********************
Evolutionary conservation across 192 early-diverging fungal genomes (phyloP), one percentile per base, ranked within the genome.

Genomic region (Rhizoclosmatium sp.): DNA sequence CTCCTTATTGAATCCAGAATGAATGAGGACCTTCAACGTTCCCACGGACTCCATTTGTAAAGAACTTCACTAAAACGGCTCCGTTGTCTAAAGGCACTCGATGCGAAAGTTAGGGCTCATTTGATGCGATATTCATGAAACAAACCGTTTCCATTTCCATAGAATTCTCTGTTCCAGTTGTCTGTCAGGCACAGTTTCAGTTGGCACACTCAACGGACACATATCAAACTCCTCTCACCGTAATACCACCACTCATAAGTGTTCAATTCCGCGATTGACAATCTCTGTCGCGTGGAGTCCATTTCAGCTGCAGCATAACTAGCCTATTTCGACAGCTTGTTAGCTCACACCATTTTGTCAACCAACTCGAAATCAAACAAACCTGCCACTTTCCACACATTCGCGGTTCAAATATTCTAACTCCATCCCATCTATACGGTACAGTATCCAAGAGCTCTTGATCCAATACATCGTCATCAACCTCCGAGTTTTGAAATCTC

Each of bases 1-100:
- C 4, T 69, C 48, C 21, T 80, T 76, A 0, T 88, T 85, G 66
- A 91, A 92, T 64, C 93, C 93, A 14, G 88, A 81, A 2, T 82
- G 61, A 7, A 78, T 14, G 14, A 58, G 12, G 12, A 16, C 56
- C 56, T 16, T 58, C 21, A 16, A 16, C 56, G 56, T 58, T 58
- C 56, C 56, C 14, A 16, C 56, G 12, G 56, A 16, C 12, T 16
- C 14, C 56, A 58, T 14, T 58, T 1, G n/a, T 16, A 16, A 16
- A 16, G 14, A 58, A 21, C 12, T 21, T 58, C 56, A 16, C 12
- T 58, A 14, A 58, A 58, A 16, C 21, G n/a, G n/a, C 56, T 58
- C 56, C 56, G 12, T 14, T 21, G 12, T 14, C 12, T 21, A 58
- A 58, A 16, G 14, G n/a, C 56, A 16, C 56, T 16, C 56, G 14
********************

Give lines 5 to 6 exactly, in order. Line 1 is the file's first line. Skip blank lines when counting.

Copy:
- A 91, A 92, T 64, C 93, C 93, A 14, G 88, A 81, A 2, T 82
- G 61, A 7, A 78, T 14, G 14, A 58, G 12, G 12, A 16, C 56